This study reflects upon the narrative manner in which the covenants are presented in the Old Testament. The covenants are portrayed with considerable narrative and architectonic art. Through a study of the relevant covenant narratives, one is enabled to see better the significance of God’s covenant-making procedure in the different covenants.
The author argues against the view that there is a future for Israel on the basis of an unconditional covenant with the descendants of Abraham. Pierce looks at the nature of the Abrahamic covenant, the Israelite covenant, and the Davidic covenant. The article comes to a conclusion with an examination of the new covenant model as Jeremiah presents it.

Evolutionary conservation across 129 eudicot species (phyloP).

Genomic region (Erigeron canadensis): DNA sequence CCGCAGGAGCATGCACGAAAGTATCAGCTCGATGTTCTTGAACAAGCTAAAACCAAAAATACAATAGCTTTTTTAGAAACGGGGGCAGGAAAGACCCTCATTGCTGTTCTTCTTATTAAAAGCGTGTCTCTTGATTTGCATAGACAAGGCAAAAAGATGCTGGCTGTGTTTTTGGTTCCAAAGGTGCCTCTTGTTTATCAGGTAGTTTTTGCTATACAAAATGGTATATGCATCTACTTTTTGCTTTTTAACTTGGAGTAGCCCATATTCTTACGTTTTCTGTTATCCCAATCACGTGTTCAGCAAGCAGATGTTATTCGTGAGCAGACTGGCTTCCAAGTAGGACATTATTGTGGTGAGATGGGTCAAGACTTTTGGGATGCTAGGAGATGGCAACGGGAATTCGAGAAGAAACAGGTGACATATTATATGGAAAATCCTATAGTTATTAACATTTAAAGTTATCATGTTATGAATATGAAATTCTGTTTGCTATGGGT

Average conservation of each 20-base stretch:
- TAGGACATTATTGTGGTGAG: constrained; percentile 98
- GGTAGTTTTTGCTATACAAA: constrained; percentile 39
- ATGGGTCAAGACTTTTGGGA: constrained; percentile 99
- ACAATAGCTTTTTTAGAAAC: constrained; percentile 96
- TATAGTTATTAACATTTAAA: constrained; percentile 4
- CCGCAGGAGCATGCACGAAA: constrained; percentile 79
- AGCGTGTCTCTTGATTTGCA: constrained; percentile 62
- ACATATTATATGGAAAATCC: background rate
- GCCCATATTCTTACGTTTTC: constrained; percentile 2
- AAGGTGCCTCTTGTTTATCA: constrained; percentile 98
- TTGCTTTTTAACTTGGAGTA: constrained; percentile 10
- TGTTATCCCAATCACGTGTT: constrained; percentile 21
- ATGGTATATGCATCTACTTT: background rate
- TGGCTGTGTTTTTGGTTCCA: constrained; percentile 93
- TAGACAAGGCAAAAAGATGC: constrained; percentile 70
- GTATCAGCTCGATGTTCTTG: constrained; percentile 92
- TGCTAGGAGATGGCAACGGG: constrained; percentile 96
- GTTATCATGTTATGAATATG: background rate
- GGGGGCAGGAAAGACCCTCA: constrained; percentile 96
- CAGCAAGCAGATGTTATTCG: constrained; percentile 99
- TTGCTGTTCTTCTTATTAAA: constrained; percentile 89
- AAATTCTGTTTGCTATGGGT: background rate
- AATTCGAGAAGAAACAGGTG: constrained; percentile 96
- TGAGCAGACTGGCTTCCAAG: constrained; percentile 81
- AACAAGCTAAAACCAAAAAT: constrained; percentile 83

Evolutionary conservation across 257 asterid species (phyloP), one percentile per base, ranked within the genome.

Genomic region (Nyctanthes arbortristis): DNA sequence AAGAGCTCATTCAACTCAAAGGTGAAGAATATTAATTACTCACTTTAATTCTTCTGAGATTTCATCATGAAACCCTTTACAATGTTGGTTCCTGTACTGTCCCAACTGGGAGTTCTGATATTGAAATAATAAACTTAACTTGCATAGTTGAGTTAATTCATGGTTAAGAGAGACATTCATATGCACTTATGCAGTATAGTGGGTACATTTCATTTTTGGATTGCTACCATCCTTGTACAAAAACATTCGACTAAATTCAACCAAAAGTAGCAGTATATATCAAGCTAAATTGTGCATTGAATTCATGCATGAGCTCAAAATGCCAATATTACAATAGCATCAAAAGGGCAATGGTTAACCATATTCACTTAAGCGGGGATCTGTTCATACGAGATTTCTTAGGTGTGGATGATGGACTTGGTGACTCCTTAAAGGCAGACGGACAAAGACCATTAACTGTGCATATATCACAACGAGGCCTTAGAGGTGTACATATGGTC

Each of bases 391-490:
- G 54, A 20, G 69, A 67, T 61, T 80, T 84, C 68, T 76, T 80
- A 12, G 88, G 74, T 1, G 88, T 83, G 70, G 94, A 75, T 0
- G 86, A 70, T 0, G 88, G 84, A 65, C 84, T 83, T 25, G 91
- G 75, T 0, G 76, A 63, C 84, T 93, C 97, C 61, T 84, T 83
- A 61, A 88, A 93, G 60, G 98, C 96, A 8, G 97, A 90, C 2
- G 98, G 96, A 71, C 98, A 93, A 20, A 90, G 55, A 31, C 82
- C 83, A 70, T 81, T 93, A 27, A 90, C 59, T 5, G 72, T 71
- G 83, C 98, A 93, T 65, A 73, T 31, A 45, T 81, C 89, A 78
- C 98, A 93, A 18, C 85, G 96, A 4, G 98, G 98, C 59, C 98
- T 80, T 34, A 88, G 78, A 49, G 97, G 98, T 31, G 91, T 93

This essay considers the intent of redaction criticism in the book of Psalms, and in particular the first three books of the Psalter. How important is the agenda of the editor of the Psalter and what are the principles that govern the arrangement of the Psalms within the book as a whole? Walton evaluates the contribution of Gerald Wilson.
This article examines the place and role of mutual agreement in the covenant. It argues that the divine covenant should be seen as the sovereign administration of grace and of promise in relation to redemption. To argue this point the article looks at the Noahic covenant, Abrahamic covenant, Mosaic covenant, Davidic covenant, and the covenant in the New Testament.